Inspired by this comment, there are Chazaka's (presumptions) and principles of נאמנות (trustworthiness) in Halacha that no longer hold in our practical experience.

One example is עד אחד נאמנן באיסורים. As linked there, if someone isn't under suspicion (and it is an aveira to be חשד בכשרים) their statements about their Kashrus should be believed. On the other hand, centuries* of practical experience has shown us that when someone has a financial incentive there is not an insignificant chance that they will lie (e.g.) especially when the financial stakes are high. Also, I have seen a lot of just downright ignorance in believing something to be Kosher, and perhaps claims of something being Kosher based more on a failure to do due diligence rather than real dishonesty.

Another is example is חזקה אין אדם מעיז פניו בפני בעל חובו, where anyone involved in a Beis Din cases that I have spoken with says that the bald face lying in front of a creditor is rampant. Although this particular one is a bit different, as it functions to makes us more suspicious of the borrower, not less (perhaps his credible sounding claims are lies because he doesn't want to lie all the way, even if he is inclined to lie), so it is hard to apply an observation that borrowers are more dishonest to establish their credibility.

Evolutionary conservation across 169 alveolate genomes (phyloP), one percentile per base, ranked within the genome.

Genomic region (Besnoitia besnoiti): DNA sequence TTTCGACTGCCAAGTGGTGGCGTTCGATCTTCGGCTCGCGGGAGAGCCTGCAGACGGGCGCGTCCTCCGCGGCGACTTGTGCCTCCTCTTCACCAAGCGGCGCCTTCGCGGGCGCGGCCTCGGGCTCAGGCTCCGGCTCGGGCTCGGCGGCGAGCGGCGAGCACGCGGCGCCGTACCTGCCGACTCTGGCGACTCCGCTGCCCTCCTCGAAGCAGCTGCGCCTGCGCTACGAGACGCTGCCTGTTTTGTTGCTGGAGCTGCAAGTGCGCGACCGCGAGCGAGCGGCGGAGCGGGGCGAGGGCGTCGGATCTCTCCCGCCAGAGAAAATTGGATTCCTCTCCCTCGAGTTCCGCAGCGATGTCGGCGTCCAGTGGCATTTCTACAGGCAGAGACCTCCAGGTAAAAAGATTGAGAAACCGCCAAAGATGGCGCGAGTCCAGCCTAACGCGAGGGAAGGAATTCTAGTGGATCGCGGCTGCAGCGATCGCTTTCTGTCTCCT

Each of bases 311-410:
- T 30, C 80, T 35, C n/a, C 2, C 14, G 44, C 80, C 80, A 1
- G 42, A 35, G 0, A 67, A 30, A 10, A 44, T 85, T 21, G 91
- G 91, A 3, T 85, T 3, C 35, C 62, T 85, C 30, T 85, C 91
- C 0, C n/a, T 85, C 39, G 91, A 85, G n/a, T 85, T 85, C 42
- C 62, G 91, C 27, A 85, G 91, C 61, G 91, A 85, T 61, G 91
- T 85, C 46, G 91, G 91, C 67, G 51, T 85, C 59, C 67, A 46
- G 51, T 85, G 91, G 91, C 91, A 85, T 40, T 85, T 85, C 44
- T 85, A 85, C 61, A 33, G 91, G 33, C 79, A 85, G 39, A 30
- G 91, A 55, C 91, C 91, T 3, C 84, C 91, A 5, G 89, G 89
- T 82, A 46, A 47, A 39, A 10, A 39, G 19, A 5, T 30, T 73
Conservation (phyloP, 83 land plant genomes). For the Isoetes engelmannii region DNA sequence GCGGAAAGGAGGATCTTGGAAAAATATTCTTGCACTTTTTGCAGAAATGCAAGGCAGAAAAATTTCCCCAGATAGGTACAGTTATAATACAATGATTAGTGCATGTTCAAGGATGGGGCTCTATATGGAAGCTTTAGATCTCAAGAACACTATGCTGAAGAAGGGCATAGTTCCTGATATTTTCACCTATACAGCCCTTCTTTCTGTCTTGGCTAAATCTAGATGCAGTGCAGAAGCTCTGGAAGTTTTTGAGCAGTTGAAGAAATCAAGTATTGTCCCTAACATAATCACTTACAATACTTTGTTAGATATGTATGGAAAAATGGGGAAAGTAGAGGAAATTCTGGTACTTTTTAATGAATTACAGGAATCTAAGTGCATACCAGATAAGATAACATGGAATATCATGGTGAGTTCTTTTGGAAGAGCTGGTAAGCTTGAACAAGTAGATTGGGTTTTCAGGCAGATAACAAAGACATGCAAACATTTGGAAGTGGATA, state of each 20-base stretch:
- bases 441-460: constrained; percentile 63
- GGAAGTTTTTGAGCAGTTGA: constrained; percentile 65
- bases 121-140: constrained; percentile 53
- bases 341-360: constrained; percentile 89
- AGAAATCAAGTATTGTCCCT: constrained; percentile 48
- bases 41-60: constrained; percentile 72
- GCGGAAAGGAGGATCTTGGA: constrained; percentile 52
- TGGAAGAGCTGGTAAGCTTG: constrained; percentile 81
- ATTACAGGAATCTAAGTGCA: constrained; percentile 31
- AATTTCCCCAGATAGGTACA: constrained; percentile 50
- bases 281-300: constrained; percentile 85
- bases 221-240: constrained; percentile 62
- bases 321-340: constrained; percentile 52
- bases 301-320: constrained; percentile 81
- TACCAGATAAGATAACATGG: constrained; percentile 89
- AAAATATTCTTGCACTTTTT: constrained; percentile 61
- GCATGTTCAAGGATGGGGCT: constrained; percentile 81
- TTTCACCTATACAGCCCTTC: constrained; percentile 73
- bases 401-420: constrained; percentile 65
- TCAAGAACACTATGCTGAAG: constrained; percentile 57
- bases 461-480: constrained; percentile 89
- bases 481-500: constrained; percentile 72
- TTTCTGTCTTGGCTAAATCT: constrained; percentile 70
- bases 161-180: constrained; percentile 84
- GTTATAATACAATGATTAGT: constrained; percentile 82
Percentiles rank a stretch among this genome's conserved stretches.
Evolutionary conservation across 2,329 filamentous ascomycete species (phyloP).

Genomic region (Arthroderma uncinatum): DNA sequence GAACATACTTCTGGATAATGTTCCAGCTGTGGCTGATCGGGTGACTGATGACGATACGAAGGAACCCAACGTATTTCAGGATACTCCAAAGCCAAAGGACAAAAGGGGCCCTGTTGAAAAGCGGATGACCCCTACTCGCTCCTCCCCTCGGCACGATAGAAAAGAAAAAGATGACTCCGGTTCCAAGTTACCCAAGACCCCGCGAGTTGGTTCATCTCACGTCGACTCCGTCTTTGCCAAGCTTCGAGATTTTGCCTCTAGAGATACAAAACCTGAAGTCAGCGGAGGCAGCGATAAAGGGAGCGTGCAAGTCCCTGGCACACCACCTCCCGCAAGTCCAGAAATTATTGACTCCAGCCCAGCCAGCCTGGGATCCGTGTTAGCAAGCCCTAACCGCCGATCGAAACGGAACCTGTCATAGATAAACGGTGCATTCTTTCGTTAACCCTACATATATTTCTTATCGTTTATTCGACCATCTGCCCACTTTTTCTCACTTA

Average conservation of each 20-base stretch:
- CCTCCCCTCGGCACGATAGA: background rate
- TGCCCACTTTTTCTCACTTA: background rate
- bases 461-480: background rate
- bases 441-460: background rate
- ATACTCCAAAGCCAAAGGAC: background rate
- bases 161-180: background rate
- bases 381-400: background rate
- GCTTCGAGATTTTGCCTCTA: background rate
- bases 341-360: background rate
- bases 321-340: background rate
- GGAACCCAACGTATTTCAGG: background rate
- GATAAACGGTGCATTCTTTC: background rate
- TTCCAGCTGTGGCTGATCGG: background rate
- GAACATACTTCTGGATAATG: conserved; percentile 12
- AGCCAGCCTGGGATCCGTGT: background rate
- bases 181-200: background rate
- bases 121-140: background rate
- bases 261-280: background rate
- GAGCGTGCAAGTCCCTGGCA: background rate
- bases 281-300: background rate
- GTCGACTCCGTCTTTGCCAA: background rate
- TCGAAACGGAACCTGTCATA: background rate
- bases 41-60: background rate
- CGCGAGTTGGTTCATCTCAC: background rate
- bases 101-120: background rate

So how do we approach this observation in differences between the framework of Halacha and our present day observations?

*A very big Talmid Chacham involved in Kashrus told me that there were takkanos in Europe going back a couple of hundred years at least to require retail food sellers to have certification because of this problem.


1 Answer 1


There is at least one example where we do not follow these identified chazakos. R' Rakeffet talks about this in his shiurim on Civil Marriage... Look at this shiur: http://www.yutorah.org/lectures/lecture.cfm/709440/Rabbi_Aaron_Rakeffet-Rothkoff/1995-09-17_Ain_adam_oseh_be'ilato_be'ilat_zenut__17-Sep-95

  • 1
    Welcome to Mi Yodeya. A better answer would summarize the lecture for those of us who don't have the time to sit through it all. Commented Dec 20, 2013 at 18:12
  • The mekoros that R' Rakeffet brought don't say we do not follow the chazaka of אין אדם עושה בעילתו בעילת זנות. Rather, the cited Rashba and Rambam narrowly define the parameters of that chazaka (as opposed to some of the Geonim who apply it more broadly). They say that chazaka was never meant to apply except in a case of a man with his divorced wife, a man who was m'kadeish a woman conditionally, or some similar case where there is specific reason to expect that אין אדם עושה בעילתו בעילת זנות.
    – Fred
    Commented Dec 27, 2022 at 19:24

You must log in to answer this question.

Not the answer you're looking for? Browse other questions tagged .